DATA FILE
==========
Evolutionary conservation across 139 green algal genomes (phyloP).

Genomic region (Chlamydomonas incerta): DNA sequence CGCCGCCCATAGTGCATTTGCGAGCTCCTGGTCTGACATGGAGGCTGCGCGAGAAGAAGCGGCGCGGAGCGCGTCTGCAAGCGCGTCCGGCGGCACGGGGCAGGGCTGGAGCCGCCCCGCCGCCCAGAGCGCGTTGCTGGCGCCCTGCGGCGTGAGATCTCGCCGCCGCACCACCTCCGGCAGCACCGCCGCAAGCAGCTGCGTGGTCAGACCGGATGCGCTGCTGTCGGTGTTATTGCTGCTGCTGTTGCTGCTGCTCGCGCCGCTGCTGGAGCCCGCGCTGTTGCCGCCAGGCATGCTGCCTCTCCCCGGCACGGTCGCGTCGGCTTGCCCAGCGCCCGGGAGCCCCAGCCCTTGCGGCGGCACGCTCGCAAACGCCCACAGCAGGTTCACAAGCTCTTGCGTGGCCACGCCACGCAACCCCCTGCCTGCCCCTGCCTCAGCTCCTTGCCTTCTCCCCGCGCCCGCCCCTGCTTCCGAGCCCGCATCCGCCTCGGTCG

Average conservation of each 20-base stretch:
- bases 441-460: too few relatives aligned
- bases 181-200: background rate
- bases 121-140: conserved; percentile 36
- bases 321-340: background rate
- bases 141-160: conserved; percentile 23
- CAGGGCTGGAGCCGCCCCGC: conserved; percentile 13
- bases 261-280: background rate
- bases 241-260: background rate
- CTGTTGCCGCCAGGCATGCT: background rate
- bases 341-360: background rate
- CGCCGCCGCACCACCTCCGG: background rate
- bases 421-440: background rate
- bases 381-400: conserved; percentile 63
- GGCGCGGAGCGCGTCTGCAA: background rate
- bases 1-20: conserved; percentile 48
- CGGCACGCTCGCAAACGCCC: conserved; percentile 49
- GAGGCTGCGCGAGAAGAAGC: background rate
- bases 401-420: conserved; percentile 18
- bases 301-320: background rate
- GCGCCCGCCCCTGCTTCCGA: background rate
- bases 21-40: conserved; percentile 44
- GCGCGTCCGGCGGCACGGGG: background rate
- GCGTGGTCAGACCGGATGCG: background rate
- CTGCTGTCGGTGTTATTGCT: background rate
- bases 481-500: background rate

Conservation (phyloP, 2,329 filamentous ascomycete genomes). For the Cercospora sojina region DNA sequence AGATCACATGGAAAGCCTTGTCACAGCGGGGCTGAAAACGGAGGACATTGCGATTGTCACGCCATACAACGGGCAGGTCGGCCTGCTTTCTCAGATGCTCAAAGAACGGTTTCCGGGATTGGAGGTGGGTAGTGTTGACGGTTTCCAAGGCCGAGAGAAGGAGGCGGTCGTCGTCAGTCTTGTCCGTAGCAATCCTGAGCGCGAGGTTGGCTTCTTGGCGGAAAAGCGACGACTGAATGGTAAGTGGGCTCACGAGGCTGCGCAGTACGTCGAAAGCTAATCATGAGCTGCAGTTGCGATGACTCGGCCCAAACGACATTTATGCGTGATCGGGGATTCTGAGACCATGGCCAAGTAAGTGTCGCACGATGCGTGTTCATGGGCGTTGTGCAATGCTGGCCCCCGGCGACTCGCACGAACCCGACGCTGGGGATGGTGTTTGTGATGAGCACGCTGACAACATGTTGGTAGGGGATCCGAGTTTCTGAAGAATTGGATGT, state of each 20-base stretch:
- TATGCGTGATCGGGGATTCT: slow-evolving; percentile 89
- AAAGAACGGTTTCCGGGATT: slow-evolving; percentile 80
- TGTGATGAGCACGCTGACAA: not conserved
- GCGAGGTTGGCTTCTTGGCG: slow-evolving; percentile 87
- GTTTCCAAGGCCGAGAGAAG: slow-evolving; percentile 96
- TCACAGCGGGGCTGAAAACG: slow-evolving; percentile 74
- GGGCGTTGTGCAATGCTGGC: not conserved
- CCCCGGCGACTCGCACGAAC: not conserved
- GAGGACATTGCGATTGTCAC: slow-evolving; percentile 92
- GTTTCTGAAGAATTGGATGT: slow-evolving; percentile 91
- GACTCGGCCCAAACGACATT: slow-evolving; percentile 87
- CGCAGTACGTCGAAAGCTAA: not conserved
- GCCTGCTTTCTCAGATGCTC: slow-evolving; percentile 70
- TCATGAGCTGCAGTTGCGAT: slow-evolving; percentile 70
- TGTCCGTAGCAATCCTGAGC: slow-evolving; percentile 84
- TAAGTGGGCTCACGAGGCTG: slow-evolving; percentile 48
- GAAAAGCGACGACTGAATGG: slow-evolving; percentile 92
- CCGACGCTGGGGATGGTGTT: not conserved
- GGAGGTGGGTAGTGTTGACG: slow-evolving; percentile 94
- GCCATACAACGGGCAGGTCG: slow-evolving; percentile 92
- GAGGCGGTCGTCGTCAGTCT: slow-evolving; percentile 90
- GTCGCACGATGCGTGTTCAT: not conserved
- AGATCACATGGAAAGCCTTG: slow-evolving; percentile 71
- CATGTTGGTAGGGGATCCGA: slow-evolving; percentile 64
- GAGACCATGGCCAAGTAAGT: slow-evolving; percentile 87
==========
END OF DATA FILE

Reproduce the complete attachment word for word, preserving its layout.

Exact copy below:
Evolutionary conservation across 139 green algal genomes (phyloP).

Genomic region (Chlamydomonas incerta): DNA sequence CGCCGCCCATAGTGCATTTGCGAGCTCCTGGTCTGACATGGAGGCTGCGCGAGAAGAAGCGGCGCGGAGCGCGTCTGCAAGCGCGTCCGGCGGCACGGGGCAGGGCTGGAGCCGCCCCGCCGCCCAGAGCGCGTTGCTGGCGCCCTGCGGCGTGAGATCTCGCCGCCGCACCACCTCCGGCAGCACCGCCGCAAGCAGCTGCGTGGTCAGACCGGATGCGCTGCTGTCGGTGTTATTGCTGCTGCTGTTGCTGCTGCTCGCGCCGCTGCTGGAGCCCGCGCTGTTGCCGCCAGGCATGCTGCCTCTCCCCGGCACGGTCGCGTCGGCTTGCCCAGCGCCCGGGAGCCCCAGCCCTTGCGGCGGCACGCTCGCAAACGCCCACAGCAGGTTCACAAGCTCTTGCGTGGCCACGCCACGCAACCCCCTGCCTGCCCCTGCCTCAGCTCCTTGCCTTCTCCCCGCGCCCGCCCCTGCTTCCGAGCCCGCATCCGCCTCGGTCG

Average conservation of each 20-base stretch:
- bases 441-460: too few relatives aligned
- bases 181-200: background rate
- bases 121-140: conserved; percentile 36
- bases 321-340: background rate
- bases 141-160: conserved; percentile 23
- CAGGGCTGGAGCCGCCCCGC: conserved; percentile 13
- bases 261-280: background rate
- bases 241-260: background rate
- CTGTTGCCGCCAGGCATGCT: background rate
- bases 341-360: background rate
- CGCCGCCGCACCACCTCCGG: background rate
- bases 421-440: background rate
- bases 381-400: conserved; percentile 63
- GGCGCGGAGCGCGTCTGCAA: background rate
- bases 1-20: conserved; percentile 48
- CGGCACGCTCGCAAACGCCC: conserved; percentile 49
- GAGGCTGCGCGAGAAGAAGC: background rate
- bases 401-420: conserved; percentile 18
- bases 301-320: background rate
- GCGCCCGCCCCTGCTTCCGA: background rate
- bases 21-40: conserved; percentile 44
- GCGCGTCCGGCGGCACGGGG: background rate
- GCGTGGTCAGACCGGATGCG: background rate
- CTGCTGTCGGTGTTATTGCT: background rate
- bases 481-500: background rate

Conservation (phyloP, 2,329 filamentous ascomycete genomes). For the Cercospora sojina region DNA sequence AGATCACATGGAAAGCCTTGTCACAGCGGGGCTGAAAACGGAGGACATTGCGATTGTCACGCCATACAACGGGCAGGTCGGCCTGCTTTCTCAGATGCTCAAAGAACGGTTTCCGGGATTGGAGGTGGGTAGTGTTGACGGTTTCCAAGGCCGAGAGAAGGAGGCGGTCGTCGTCAGTCTTGTCCGTAGCAATCCTGAGCGCGAGGTTGGCTTCTTGGCGGAAAAGCGACGACTGAATGGTAAGTGGGCTCACGAGGCTGCGCAGTACGTCGAAAGCTAATCATGAGCTGCAGTTGCGATGACTCGGCCCAAACGACATTTATGCGTGATCGGGGATTCTGAGACCATGGCCAAGTAAGTGTCGCACGATGCGTGTTCATGGGCGTTGTGCAATGCTGGCCCCCGGCGACTCGCACGAACCCGACGCTGGGGATGGTGTTTGTGATGAGCACGCTGACAACATGTTGGTAGGGGATCCGAGTTTCTGAAGAATTGGATGT, state of each 20-base stretch:
- TATGCGTGATCGGGGATTCT: slow-evolving; percentile 89
- AAAGAACGGTTTCCGGGATT: slow-evolving; percentile 80
- TGTGATGAGCACGCTGACAA: not conserved
- GCGAGGTTGGCTTCTTGGCG: slow-evolving; percentile 87
- GTTTCCAAGGCCGAGAGAAG: slow-evolving; percentile 96
- TCACAGCGGGGCTGAAAACG: slow-evolving; percentile 74
- GGGCGTTGTGCAATGCTGGC: not conserved
- CCCCGGCGACTCGCACGAAC: not conserved
- GAGGACATTGCGATTGTCAC: slow-evolving; percentile 92
- GTTTCTGAAGAATTGGATGT: slow-evolving; percentile 91
- GACTCGGCCCAAACGACATT: slow-evolving; percentile 87
- CGCAGTACGTCGAAAGCTAA: not conserved
- GCCTGCTTTCTCAGATGCTC: slow-evolving; percentile 70
- TCATGAGCTGCAGTTGCGAT: slow-evolving; percentile 70
- TGTCCGTAGCAATCCTGAGC: slow-evolving; percentile 84
- TAAGTGGGCTCACGAGGCTG: slow-evolving; percentile 48
- GAAAAGCGACGACTGAATGG: slow-evolving; percentile 92
- CCGACGCTGGGGATGGTGTT: not conserved
- GGAGGTGGGTAGTGTTGACG: slow-evolving; percentile 94
- GCCATACAACGGGCAGGTCG: slow-evolving; percentile 92
- GAGGCGGTCGTCGTCAGTCT: slow-evolving; percentile 90
- GTCGCACGATGCGTGTTCAT: not conserved
- AGATCACATGGAAAGCCTTG: slow-evolving; percentile 71
- CATGTTGGTAGGGGATCCGA: slow-evolving; percentile 64
- GAGACCATGGCCAAGTAAGT: slow-evolving; percentile 87